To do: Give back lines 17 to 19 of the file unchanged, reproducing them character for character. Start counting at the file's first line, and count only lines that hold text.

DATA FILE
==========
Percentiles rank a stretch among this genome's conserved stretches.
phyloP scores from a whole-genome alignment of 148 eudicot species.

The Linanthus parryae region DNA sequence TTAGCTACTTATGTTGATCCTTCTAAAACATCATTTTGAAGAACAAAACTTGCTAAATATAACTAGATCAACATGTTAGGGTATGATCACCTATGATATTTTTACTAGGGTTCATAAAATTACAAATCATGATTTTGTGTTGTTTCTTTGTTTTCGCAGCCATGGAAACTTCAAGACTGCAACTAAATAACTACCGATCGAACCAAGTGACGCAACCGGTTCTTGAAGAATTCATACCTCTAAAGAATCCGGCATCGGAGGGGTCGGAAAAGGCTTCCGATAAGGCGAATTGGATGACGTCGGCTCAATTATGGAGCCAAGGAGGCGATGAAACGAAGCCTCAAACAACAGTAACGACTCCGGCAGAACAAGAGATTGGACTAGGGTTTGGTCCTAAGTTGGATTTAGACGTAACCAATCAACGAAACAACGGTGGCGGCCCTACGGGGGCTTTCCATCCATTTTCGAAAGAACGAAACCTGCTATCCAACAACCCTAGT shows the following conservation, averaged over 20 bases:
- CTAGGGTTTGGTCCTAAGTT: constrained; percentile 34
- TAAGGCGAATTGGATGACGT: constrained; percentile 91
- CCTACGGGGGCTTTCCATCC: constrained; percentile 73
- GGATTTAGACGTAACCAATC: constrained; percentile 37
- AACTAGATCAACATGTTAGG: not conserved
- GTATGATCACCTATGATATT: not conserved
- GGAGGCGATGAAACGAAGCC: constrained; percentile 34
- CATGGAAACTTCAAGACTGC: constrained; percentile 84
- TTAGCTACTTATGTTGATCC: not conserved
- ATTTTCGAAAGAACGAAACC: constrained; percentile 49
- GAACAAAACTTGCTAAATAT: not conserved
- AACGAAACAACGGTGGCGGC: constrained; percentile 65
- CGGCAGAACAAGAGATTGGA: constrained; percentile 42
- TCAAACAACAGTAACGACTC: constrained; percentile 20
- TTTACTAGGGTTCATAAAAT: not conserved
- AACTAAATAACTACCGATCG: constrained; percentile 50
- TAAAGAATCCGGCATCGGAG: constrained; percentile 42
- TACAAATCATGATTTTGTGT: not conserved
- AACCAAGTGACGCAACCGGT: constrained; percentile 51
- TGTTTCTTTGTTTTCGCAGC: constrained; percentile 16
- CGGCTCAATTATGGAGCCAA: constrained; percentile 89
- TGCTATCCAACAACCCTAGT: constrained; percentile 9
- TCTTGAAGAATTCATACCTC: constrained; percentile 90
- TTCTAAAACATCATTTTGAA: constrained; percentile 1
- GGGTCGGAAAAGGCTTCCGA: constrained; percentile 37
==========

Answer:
- TCAAACAACAGTAACGACTC: constrained; percentile 20
- TTTACTAGGGTTCATAAAAT: not conserved
- AACTAAATAACTACCGATCG: constrained; percentile 50